Le Morte d'Arthur BOOK X CHAPTER L

Sacred Texts  Legends and Sagas  Index  BOOK X  Previous  Next 


How by treason Sir Tristram was brought to a tournament
for to have been slain, and how he was put in prison.

NOW turn we from this matter, and speak we of Sir Tristram,
of whom this book is principally of, and leave we
the king and the queen, Sir Launcelot, and Sir Lamorak, and
here beginneth the treason of King Mark, that he ordained
against Sir Tristram.  There was cried by the coasts of
Cornwall a great tournament and jousts, and all was done
by Sir Galahalt the haut prince and King Bagdemagus, to
the intent to slay Launcelot, or else utterly destroy him
and shame him, because Sir Launcelot had always the
higher degree, therefore this prince and this king made
this jousts against Sir Launcelot.  And thus their counsel
was discovered unto King Mark, whereof he was full

Then King Mark bethought him that he would have
Sir Tristram unto that tournament disguised that no man
should know him, to that intent that the haut prince
should ween that Sir Tristram were Sir Launcelot.  So
at these jousts came in Sir Tristram.  And at that time Sir
Launcelot was not there, but when they saw a knight
disguised do such deeds of arms, they weened it had been Sir
Launcelot.  And in especial King Mark said it was Sir
Launcelot plainly.  Then they set upon him, both King
Bagdemagus, and the haut prince, and their knights, that
it was wonder that ever Sir Tristram might endure that
pain.  Notwithstanding for all the pain that he had, Sir
Tristram won the degree at that tournament, and there
he hurt many knights and bruised them, and they hurt
him and bruised him wonderly sore.  So when the jousts
were all done they knew well that it was Sir Tristram de
Liones; and all that were on King Mark's party were glad
that Sir Tristram was hurt, and the remnant were sorry of
his hurt; for Sir Tristram was not so behated as was Sir
Launcelot within the realm of England.

Then came King Mark unto Sir Tristram and said:
Fair nephew, I am sorry of your hurts.  Gramercy my
lord, said Sir Tristram.  Then King Mark made Sir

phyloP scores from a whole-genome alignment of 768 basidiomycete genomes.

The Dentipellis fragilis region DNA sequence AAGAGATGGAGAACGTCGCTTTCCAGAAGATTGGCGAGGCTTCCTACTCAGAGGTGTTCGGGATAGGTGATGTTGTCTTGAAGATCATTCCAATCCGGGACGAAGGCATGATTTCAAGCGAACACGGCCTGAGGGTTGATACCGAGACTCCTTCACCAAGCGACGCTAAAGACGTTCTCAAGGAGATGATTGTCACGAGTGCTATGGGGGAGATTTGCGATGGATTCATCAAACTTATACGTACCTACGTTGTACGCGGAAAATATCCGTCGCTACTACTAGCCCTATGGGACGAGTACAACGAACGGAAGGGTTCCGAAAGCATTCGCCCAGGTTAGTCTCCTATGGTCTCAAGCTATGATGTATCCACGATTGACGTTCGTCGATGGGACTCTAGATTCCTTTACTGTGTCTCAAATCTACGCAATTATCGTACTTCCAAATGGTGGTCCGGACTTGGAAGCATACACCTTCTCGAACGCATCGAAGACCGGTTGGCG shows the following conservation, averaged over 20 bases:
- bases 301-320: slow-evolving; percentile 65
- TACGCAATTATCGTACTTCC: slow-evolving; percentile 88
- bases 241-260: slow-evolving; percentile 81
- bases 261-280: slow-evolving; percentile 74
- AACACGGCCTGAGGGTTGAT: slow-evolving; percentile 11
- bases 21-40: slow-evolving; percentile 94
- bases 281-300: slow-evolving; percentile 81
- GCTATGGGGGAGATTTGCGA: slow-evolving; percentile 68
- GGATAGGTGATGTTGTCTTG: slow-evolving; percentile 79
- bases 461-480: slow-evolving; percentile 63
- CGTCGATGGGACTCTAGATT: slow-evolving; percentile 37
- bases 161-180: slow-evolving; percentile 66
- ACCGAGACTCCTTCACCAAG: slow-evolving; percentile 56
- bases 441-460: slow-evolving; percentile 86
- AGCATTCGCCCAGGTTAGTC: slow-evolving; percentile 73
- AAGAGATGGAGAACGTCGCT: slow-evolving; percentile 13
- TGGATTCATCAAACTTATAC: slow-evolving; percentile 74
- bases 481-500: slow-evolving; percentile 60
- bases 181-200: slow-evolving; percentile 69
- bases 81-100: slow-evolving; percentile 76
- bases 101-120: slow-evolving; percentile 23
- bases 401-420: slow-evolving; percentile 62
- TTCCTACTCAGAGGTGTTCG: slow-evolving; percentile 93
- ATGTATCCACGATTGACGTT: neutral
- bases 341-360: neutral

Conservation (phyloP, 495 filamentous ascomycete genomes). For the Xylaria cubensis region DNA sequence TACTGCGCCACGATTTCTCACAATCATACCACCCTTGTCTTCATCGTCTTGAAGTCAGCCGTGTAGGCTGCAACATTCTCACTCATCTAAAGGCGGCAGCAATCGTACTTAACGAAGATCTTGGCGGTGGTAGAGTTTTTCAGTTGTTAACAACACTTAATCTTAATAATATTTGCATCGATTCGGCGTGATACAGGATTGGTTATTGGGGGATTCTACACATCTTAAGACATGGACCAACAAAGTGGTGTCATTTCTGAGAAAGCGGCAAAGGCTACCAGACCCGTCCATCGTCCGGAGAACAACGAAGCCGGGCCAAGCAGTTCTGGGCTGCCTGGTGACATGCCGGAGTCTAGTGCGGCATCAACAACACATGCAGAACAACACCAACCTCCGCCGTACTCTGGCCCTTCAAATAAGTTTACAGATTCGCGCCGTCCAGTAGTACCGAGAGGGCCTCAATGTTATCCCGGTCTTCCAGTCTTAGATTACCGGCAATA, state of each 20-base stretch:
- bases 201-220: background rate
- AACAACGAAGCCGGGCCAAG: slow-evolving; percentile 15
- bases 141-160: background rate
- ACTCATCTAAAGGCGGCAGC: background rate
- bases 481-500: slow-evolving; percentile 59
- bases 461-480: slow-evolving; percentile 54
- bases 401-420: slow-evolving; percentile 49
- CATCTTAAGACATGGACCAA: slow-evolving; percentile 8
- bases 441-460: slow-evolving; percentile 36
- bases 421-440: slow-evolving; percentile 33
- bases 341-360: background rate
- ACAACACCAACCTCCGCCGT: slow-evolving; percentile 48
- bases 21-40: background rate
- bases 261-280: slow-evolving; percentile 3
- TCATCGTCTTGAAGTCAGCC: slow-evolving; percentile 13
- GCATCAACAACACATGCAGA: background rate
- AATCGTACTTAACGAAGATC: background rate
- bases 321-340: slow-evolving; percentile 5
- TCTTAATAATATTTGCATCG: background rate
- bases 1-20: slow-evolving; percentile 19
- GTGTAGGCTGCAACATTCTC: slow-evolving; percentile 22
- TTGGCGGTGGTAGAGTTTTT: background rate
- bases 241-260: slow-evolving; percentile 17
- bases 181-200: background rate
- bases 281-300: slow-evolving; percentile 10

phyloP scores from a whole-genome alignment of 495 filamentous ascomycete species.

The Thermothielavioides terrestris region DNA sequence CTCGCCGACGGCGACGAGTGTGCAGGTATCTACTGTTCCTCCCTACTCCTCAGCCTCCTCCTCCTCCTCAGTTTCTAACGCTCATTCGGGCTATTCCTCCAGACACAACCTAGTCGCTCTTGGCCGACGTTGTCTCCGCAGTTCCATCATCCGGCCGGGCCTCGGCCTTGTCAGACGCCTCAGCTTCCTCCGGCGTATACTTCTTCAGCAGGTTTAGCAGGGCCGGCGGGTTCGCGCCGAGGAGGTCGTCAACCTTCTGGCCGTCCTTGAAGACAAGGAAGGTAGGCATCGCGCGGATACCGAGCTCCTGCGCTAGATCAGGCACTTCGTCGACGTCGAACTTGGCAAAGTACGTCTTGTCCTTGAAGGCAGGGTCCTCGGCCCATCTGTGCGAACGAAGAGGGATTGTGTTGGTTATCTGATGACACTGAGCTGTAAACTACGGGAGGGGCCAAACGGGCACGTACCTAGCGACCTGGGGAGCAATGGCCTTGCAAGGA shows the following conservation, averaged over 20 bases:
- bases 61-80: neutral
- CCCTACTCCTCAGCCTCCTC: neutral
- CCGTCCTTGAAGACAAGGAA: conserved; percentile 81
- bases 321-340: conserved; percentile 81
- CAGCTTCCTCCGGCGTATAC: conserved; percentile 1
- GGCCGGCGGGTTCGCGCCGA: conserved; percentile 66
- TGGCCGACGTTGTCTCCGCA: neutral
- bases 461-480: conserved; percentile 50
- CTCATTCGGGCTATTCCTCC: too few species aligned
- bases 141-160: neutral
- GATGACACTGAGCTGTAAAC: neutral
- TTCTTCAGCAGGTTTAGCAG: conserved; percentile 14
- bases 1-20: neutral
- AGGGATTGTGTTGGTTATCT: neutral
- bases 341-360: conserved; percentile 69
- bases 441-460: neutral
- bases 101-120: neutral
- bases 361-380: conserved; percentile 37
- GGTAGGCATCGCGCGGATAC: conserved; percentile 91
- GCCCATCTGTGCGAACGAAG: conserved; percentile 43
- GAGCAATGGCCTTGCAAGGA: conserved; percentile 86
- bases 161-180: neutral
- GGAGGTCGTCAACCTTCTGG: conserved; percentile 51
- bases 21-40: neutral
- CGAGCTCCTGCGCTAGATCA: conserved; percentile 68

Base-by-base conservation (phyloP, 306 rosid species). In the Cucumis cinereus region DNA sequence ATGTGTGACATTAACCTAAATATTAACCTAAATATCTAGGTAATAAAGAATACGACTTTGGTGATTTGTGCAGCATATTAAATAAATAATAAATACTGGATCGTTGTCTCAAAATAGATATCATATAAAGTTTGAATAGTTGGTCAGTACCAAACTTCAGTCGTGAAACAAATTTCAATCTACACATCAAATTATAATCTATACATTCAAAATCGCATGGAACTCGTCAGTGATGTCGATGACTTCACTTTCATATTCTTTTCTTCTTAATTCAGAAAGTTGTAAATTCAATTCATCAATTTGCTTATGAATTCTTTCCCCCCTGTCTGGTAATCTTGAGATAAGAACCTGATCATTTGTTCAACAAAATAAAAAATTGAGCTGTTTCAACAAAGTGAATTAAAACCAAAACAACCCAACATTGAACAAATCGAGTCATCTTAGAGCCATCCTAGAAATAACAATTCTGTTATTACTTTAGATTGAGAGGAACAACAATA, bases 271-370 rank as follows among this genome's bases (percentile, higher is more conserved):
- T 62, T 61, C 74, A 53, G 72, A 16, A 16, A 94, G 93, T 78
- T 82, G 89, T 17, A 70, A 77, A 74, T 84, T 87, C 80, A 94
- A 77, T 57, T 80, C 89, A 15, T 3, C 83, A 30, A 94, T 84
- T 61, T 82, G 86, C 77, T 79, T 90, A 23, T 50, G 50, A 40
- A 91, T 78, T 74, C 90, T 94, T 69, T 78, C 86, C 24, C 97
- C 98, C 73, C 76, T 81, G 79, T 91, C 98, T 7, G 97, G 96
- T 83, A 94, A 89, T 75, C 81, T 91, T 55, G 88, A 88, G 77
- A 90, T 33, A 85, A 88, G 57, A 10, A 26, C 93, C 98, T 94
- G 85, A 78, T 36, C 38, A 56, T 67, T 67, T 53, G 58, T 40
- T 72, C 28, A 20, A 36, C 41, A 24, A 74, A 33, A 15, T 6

Tristram to be put in an horse bier in great sign of love,
and said:  Fair cousin, I shall be your leech myself.  And
so he rode forth with Sir Tristram, and brought him to
a castle by daylight.  And then King Mark made Sir
Tristram to eat.  And then after he gave him a drink, the
which as soon as he had drunk he fell asleep.  And when
it was night he made him to be carried to another castle,
and there he put him in a strong prison, and there he
ordained a man and a woman to give him his meat and
drink.  So there he was a great while.

Then was Sir Tristram missed, and no creature wist
where he was become.  When La Beale Isoud heard how
he was missed, privily she went unto Sir Sadok, and prayed
him to espy where was Sir Tristram.  Then when Sadok
wist how Sir Tristram was missed, and anon espied that
he was put in prison by King Mark and the traitors of
Magouns, then Sadok and two of his cousins laid them in
an ambushment, fast by the Castle of Tintagil, in arms.
And as by fortune, there came riding King Mark and four
of his nephews, and a certain of the traitors of Magouns.
When Sir Sadok espied them he brake out of the bushment,
and set there upon them.  And when King Mark
espied Sir Sadok he fled as fast as he might, and there Sir
Sadok slew all the four nephews unto King Mark.  But
these traitors of Magouns slew one of Sadok's cousins with
a great wound in the neck, but Sadok smote the other to
the death.  Then Sir Sadok rode upon his way unto a
castle that was called Liones, and there he espied of the
treason and felony of King Mark.  So they of that castle
rode with Sir Sadok till that they came to a castle that
hight Arbray, and there in the town they found Sir Dinas
the Seneschal, that was a good knight.  But when Sir
Sadok had told Sir Dinas of all the treason of King Mark
he defied such a king, and said he would give up his lands
that he held of him.  And when he said these words all
manner knights said as Sir Dinas said.  Then by his advice
and of Sir Sadok's, he let stuff all the towns and castles
within the country of Liones, and assembled all the people
that they might make.